Over a period of 288 days, the Queen's Baton will visit 70 nations and territories, cover 190,000 kilometres, and involve a third of the world's population in a celebration of sport, diversity and peace.
The first leg of the baton's journey was Asia – an area of the world known for its spectacular energy and hospitality.
After bidding Scotland farewell, the baton travelled to India where its first moments on Indian soil were full of noise, colour, garlands of flowers and lots of smiles.
Over the next few days, the baton journeyed through fields, past villages with cows, monkeys and exotic birdlife, and into the teeming cities of Agra and New Delhi.
At the Taj Mahal, one of the world's most iconic landmarks, Indian steeplechase athlete Sudha Singh posed proudly with the baton as excited crowds looked on.
The baton's next stop was Bangladesh, where its arrival was celebrated with bagpipes and tartan. In Savar, the baton was carried by young people from Aparajeyo Bangla (which translates as Invincible Bengal) – an organisation supported by UNICEF, which helps street children turn their lives around and provides accommodation for them in sheltered housing.
In Pakistan, the baton visited the Badshahi Mosque, a 17th century Mughal architectural wonder. There it was held aloft by Pakistan's first international competition female swimmer Kiran Khan and by Commonwealth Games Gold medallist wrestler, Inam Butt.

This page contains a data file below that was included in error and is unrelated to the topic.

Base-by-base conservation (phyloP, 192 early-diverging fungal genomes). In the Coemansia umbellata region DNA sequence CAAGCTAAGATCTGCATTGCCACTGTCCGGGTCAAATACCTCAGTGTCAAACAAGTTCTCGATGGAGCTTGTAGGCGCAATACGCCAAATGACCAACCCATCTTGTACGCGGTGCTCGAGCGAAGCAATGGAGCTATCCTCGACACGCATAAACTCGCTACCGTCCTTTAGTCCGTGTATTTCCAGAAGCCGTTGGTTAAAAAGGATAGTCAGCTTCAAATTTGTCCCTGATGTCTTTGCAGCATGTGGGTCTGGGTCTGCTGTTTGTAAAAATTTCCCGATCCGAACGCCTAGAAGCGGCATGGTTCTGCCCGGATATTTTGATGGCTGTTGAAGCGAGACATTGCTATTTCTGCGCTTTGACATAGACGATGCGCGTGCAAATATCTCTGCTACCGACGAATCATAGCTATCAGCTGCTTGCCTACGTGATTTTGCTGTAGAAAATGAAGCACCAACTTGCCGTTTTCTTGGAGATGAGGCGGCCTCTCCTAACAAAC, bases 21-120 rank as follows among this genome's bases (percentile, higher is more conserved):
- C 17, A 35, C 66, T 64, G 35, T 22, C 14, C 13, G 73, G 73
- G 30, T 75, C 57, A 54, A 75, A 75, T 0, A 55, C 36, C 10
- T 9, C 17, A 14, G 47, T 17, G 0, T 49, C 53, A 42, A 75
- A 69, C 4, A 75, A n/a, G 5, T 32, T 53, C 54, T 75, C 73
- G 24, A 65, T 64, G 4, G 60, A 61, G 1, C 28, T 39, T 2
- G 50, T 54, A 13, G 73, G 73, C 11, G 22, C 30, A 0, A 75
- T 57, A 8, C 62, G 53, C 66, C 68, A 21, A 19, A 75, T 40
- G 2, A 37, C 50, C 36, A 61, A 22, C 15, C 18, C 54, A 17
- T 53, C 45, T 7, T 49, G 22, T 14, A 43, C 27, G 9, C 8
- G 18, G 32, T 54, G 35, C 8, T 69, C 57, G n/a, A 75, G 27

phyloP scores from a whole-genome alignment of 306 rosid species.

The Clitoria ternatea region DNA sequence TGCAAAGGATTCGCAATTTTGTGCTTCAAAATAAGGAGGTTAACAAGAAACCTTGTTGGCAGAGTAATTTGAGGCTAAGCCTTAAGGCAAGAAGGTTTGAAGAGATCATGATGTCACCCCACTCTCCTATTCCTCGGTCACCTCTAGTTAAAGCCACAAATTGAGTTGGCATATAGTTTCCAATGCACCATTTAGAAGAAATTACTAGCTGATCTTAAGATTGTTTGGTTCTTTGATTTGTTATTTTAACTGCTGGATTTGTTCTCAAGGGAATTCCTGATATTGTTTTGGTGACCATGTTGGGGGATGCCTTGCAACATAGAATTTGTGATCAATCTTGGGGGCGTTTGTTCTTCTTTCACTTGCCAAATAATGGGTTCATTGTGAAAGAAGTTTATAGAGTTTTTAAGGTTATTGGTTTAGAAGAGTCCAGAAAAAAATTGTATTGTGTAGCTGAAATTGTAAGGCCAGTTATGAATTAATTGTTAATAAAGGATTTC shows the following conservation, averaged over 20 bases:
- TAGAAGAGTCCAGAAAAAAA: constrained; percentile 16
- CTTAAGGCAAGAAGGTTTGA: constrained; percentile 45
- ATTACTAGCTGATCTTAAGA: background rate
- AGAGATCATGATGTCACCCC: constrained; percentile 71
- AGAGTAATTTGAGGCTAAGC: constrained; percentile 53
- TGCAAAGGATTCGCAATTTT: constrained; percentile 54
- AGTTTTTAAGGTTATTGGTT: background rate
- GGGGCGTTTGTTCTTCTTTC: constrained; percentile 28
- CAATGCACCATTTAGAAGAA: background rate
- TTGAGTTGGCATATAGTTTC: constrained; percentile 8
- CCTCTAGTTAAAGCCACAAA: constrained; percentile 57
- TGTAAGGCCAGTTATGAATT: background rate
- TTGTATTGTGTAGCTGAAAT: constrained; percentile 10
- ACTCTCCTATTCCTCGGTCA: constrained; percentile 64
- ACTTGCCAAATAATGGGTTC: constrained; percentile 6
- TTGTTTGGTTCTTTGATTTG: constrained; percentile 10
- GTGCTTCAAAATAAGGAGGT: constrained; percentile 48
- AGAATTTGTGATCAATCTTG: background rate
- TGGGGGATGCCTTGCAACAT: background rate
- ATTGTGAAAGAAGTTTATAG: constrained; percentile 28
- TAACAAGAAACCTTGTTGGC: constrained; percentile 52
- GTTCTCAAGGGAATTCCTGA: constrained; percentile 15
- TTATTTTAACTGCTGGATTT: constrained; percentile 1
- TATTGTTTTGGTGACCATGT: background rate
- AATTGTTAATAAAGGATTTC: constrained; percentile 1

In Sri Lanka, the baton was transported from Colombo to Kandy on the Viceroy Special steam train – a vintage locomotive that winds its way through the lush green Sri Lankan countryside. En route, the baton visited the Pinnawala Elephant Orphanage and met hundreds of school children, who welcomed the baton with music and dancing.
In the Maldives, enthusiastic young swimmers took turns holding the baton – among them there may be a Commonwealth Games star of the future!
The baton was transported through the humid streets of Singapore by rollerblades, bicycle, sailboat, metro, vintage sports car and white Hackney taxi.
In Malaysia, the baton witnessed the opening ceremony of the Asian Youth Para Games 2013 and met children from the UNICEF 'Disable2Enable' project.
Finally in Brunei Darussalam, the baton was carried by students from various schools and young people who had studied in Glasgow and felt a strong personal connection to Scotland and its values.
Shared values have been a recurring theme throughout the baton's time in Asia. Despite the cultural diversity, the Commonwealth and its citizens are connected by a shared set values, among them a strong sense of optimism – something that we can all look forward to with the Queen's Baton journey in Oceania!
Check out some of the spectacular images from the baton’s time in Asia below. You can view more images in the Queen's Baton Relay Galleries.